The rage in writing circles right now is ... hmm, what's the word I'm looking for? Imitation, I suppose is the polite way to say it.
I saw someone say the other day that writers should buy the top books in their genre and literally put them into a Word doc. From there, the writer said that people should break them down by word count per sentence. Sentence structure. Pacing. Tropes (this means themes and plot). Then they should copy what they find while putting in a few unique twists to make their book not a direct copy.
This is, without doubt, an easy way to make some cash. A lot of people are doing it. Indeed, an artist I know just launched his career by doing something similar to this.
I've thought about this a lot, wondering whether that's the way to take my career. Clearly, from a capitalist perspective, we want to give customers what they want, and if they're clamoring for certain things, it would be wise to give 'em what they ask for.
I decided--for now--that I think such a route is disastrous in terms of long term thinking.
I don't want my books to imitate anyone else's. If I tried to emulate James Patterson, I'd basically be selling my soul, and I'm not willing to do that. More, though, what separates me from any other writing doing those things?
The greats--from Hemingway to King--didn't break down books to see what sold. That's not to say they weren't influenced, as all of them read prolifically, but the words they put out were their own.
I hate when people quote Steve Jobs, mainly because I've studied the man a good bit. First, no one wants to really be him, as he was a pretty shitty individual for much of his life, and second, no one else is Steve Jobs. However, he didn't imitate. He stole, sure, but then he combined things in a way that had never been considered before.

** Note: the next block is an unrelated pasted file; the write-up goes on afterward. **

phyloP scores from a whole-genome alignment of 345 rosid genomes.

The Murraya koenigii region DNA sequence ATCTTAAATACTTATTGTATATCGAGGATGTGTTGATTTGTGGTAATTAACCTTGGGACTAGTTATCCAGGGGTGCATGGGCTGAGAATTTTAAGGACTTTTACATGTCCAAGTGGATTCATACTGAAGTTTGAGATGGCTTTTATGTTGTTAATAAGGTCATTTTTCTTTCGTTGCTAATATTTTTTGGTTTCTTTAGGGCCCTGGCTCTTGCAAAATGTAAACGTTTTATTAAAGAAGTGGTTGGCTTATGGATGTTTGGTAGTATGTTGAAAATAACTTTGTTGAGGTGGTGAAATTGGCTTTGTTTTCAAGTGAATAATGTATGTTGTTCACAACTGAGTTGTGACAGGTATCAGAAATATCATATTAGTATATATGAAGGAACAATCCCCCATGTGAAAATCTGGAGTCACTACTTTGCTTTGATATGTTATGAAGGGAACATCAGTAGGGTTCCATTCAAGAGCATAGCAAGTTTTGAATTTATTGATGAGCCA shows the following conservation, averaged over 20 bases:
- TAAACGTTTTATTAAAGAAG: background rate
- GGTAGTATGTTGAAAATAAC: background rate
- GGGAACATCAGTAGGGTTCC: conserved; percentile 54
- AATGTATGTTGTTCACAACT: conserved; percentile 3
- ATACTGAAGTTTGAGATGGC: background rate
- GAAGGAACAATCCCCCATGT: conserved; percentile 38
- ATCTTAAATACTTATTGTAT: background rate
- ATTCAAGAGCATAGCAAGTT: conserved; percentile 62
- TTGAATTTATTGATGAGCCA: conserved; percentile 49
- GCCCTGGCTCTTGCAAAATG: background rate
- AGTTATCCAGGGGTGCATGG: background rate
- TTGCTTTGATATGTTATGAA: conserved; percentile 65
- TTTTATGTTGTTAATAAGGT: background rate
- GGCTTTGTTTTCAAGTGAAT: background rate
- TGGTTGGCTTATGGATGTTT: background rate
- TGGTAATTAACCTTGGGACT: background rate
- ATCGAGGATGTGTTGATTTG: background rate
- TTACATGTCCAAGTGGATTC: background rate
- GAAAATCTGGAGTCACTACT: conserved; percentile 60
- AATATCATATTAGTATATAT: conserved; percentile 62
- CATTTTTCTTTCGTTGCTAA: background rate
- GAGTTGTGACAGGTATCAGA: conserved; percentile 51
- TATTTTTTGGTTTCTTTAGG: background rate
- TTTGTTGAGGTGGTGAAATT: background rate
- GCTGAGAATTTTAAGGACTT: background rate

Look at PCs. For decades, they all simply imitated each other, putting out crap that sold really well. You couldn't distinguish an HP from a Dell, though. It didn't matter which one you bought, because you were getting basically the same thing.
That's what I believe will happen/is happening with this 'trope' mentality. Authors will commoditize their work.
Someone responded to the earlier discussion around breaking a book down into a Word document with something along the lines of, "if people listened to this, there would be a lot more intense competition. They won't listen, though, and that's good for me, because I'll keep raking in money."
That's fine and probably true. However, what you're missing is the chance to be great. Give people things they hadn't thought of before; make them wonder questions that have never been posed to them; make them see things in completely new light. Long term, that's building a brand. Long term, that's going to satisfy customers.
Homogenization is for hacks. Perhaps hustlers, too--as it takes a lot of work to imitate at such a granular level. But a hustler can most definitely be a hack.
I'll choose to be one, but not the other. See ya at the finish line.